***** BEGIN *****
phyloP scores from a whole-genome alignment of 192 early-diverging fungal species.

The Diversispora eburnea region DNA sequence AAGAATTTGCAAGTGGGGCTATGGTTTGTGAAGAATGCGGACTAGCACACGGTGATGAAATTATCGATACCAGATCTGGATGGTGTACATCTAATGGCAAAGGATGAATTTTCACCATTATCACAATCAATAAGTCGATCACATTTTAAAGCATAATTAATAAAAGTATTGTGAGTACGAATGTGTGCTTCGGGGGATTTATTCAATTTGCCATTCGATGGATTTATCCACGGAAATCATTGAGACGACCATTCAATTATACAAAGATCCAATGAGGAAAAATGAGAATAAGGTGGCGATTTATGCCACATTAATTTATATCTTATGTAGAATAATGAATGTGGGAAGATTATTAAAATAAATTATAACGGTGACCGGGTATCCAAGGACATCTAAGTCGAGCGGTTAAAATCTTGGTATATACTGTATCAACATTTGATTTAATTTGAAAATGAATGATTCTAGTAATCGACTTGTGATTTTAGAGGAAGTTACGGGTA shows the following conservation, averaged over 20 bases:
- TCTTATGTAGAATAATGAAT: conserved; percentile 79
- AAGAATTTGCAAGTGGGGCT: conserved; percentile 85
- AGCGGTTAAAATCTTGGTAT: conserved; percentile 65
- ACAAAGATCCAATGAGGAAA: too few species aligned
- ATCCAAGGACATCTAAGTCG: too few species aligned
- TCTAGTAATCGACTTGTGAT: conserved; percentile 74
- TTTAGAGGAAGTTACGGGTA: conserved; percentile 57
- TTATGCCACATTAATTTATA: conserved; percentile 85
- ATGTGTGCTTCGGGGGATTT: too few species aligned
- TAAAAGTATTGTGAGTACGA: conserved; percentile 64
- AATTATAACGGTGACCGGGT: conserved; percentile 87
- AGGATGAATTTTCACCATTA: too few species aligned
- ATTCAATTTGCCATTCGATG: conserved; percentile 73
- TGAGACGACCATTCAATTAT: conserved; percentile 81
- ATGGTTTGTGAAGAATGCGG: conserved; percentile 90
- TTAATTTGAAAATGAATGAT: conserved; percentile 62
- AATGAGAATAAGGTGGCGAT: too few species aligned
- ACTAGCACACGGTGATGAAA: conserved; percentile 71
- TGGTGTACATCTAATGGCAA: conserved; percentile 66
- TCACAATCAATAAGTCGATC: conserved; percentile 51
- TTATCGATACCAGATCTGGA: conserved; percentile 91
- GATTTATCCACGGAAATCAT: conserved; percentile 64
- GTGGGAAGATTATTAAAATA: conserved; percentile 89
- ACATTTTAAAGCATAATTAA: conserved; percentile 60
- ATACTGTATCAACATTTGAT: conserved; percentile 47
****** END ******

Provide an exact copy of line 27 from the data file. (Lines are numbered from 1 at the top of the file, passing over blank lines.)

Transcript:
- ATACTGTATCAACATTTGAT: conserved; percentile 47